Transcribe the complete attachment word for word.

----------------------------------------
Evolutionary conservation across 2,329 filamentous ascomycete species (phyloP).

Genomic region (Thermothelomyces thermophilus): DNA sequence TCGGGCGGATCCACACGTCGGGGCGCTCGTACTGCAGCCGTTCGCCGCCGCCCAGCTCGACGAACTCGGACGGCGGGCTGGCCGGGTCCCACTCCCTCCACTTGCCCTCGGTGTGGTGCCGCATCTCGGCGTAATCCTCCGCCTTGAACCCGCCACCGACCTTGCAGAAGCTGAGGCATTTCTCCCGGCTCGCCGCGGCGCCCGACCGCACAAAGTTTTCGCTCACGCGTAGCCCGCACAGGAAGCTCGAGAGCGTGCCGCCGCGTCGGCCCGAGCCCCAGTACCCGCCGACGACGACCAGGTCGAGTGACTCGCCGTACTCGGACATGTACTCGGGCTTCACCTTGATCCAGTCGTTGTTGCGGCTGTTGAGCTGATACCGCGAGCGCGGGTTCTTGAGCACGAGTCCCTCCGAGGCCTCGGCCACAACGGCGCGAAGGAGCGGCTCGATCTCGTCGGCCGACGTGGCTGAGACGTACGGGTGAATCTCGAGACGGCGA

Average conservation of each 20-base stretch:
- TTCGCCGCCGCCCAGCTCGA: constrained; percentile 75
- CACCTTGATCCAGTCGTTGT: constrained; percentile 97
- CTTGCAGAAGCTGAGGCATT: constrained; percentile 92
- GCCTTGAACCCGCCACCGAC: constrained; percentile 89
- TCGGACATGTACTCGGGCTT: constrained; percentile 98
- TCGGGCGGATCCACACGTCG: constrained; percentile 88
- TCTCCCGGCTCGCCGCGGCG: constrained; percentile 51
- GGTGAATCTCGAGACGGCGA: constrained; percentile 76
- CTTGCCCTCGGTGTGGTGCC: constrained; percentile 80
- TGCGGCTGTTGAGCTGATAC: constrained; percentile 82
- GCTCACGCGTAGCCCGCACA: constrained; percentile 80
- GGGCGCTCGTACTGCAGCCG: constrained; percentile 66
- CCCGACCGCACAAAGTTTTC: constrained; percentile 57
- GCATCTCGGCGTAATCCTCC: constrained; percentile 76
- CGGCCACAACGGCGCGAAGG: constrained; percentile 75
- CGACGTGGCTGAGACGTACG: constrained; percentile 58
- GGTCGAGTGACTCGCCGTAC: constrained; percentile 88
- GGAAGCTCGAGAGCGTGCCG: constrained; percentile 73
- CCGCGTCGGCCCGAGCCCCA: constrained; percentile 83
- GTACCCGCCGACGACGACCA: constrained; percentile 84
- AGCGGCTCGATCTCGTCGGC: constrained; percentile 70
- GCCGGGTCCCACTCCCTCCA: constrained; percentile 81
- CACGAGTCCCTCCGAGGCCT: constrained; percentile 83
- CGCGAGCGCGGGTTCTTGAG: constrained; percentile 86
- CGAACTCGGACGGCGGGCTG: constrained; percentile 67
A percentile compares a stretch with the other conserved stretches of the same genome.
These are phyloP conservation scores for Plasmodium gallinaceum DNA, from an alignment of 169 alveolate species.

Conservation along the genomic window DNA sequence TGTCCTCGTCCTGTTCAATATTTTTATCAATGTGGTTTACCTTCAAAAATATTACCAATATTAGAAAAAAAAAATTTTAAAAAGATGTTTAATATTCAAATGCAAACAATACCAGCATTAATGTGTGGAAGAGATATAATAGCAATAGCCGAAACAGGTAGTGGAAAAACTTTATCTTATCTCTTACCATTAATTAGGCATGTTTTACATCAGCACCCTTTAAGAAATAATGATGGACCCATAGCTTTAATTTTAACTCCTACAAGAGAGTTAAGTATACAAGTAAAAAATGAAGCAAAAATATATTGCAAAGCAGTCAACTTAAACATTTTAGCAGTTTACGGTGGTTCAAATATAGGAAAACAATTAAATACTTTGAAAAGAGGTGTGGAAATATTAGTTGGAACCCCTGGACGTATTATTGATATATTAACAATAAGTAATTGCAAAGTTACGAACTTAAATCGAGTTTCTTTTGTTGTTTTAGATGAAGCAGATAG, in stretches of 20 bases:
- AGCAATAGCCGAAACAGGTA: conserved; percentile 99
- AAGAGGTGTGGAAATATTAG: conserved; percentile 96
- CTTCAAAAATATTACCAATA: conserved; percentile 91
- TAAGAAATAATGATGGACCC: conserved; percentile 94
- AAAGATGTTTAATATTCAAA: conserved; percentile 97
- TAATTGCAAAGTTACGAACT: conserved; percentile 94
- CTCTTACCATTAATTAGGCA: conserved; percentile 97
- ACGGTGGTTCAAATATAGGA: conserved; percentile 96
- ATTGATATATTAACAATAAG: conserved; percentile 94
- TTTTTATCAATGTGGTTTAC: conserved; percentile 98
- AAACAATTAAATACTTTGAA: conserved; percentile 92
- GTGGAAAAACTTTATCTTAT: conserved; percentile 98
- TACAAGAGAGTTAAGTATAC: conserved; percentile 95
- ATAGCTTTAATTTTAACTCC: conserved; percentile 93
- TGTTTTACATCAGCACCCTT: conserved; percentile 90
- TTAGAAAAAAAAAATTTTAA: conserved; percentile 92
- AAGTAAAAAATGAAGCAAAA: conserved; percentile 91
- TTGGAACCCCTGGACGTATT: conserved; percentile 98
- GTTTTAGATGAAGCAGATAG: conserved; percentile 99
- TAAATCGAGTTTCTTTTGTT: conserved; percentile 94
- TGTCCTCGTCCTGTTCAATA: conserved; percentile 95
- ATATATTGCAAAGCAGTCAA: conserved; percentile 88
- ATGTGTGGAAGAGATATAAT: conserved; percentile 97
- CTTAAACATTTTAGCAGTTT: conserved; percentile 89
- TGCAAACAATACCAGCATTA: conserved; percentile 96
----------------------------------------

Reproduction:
Evolutionary conservation across 2,329 filamentous ascomycete species (phyloP).

Genomic region (Thermothelomyces thermophilus): DNA sequence TCGGGCGGATCCACACGTCGGGGCGCTCGTACTGCAGCCGTTCGCCGCCGCCCAGCTCGACGAACTCGGACGGCGGGCTGGCCGGGTCCCACTCCCTCCACTTGCCCTCGGTGTGGTGCCGCATCTCGGCGTAATCCTCCGCCTTGAACCCGCCACCGACCTTGCAGAAGCTGAGGCATTTCTCCCGGCTCGCCGCGGCGCCCGACCGCACAAAGTTTTCGCTCACGCGTAGCCCGCACAGGAAGCTCGAGAGCGTGCCGCCGCGTCGGCCCGAGCCCCAGTACCCGCCGACGACGACCAGGTCGAGTGACTCGCCGTACTCGGACATGTACTCGGGCTTCACCTTGATCCAGTCGTTGTTGCGGCTGTTGAGCTGATACCGCGAGCGCGGGTTCTTGAGCACGAGTCCCTCCGAGGCCTCGGCCACAACGGCGCGAAGGAGCGGCTCGATCTCGTCGGCCGACGTGGCTGAGACGTACGGGTGAATCTCGAGACGGCGA

Average conservation of each 20-base stretch:
- TTCGCCGCCGCCCAGCTCGA: constrained; percentile 75
- CACCTTGATCCAGTCGTTGT: constrained; percentile 97
- CTTGCAGAAGCTGAGGCATT: constrained; percentile 92
- GCCTTGAACCCGCCACCGAC: constrained; percentile 89
- TCGGACATGTACTCGGGCTT: constrained; percentile 98
- TCGGGCGGATCCACACGTCG: constrained; percentile 88
- TCTCCCGGCTCGCCGCGGCG: constrained; percentile 51
- GGTGAATCTCGAGACGGCGA: constrained; percentile 76
- CTTGCCCTCGGTGTGGTGCC: constrained; percentile 80
- TGCGGCTGTTGAGCTGATAC: constrained; percentile 82
- GCTCACGCGTAGCCCGCACA: constrained; percentile 80
- GGGCGCTCGTACTGCAGCCG: constrained; percentile 66
- CCCGACCGCACAAAGTTTTC: constrained; percentile 57
- GCATCTCGGCGTAATCCTCC: constrained; percentile 76
- CGGCCACAACGGCGCGAAGG: constrained; percentile 75
- CGACGTGGCTGAGACGTACG: constrained; percentile 58
- GGTCGAGTGACTCGCCGTAC: constrained; percentile 88
- GGAAGCTCGAGAGCGTGCCG: constrained; percentile 73
- CCGCGTCGGCCCGAGCCCCA: constrained; percentile 83
- GTACCCGCCGACGACGACCA: constrained; percentile 84
- AGCGGCTCGATCTCGTCGGC: constrained; percentile 70
- GCCGGGTCCCACTCCCTCCA: constrained; percentile 81
- CACGAGTCCCTCCGAGGCCT: constrained; percentile 83
- CGCGAGCGCGGGTTCTTGAG: constrained; percentile 86
- CGAACTCGGACGGCGGGCTG: constrained; percentile 67
A percentile compares a stretch with the other conserved stretches of the same genome.
These are phyloP conservation scores for Plasmodium gallinaceum DNA, from an alignment of 169 alveolate species.

Conservation along the genomic window DNA sequence TGTCCTCGTCCTGTTCAATATTTTTATCAATGTGGTTTACCTTCAAAAATATTACCAATATTAGAAAAAAAAAATTTTAAAAAGATGTTTAATATTCAAATGCAAACAATACCAGCATTAATGTGTGGAAGAGATATAATAGCAATAGCCGAAACAGGTAGTGGAAAAACTTTATCTTATCTCTTACCATTAATTAGGCATGTTTTACATCAGCACCCTTTAAGAAATAATGATGGACCCATAGCTTTAATTTTAACTCCTACAAGAGAGTTAAGTATACAAGTAAAAAATGAAGCAAAAATATATTGCAAAGCAGTCAACTTAAACATTTTAGCAGTTTACGGTGGTTCAAATATAGGAAAACAATTAAATACTTTGAAAAGAGGTGTGGAAATATTAGTTGGAACCCCTGGACGTATTATTGATATATTAACAATAAGTAATTGCAAAGTTACGAACTTAAATCGAGTTTCTTTTGTTGTTTTAGATGAAGCAGATAG, in stretches of 20 bases:
- AGCAATAGCCGAAACAGGTA: conserved; percentile 99
- AAGAGGTGTGGAAATATTAG: conserved; percentile 96
- CTTCAAAAATATTACCAATA: conserved; percentile 91
- TAAGAAATAATGATGGACCC: conserved; percentile 94
- AAAGATGTTTAATATTCAAA: conserved; percentile 97
- TAATTGCAAAGTTACGAACT: conserved; percentile 94
- CTCTTACCATTAATTAGGCA: conserved; percentile 97
- ACGGTGGTTCAAATATAGGA: conserved; percentile 96
- ATTGATATATTAACAATAAG: conserved; percentile 94
- TTTTTATCAATGTGGTTTAC: conserved; percentile 98
- AAACAATTAAATACTTTGAA: conserved; percentile 92
- GTGGAAAAACTTTATCTTAT: conserved; percentile 98
- TACAAGAGAGTTAAGTATAC: conserved; percentile 95
- ATAGCTTTAATTTTAACTCC: conserved; percentile 93
- TGTTTTACATCAGCACCCTT: conserved; percentile 90
- TTAGAAAAAAAAAATTTTAA: conserved; percentile 92
- AAGTAAAAAATGAAGCAAAA: conserved; percentile 91
- TTGGAACCCCTGGACGTATT: conserved; percentile 98
- GTTTTAGATGAAGCAGATAG: conserved; percentile 99
- TAAATCGAGTTTCTTTTGTT: conserved; percentile 94
- TGTCCTCGTCCTGTTCAATA: conserved; percentile 95
- ATATATTGCAAAGCAGTCAA: conserved; percentile 88
- ATGTGTGGAAGAGATATAAT: conserved; percentile 97
- CTTAAACATTTTAGCAGTTT: conserved; percentile 89
- TGCAAACAATACCAGCATTA: conserved; percentile 96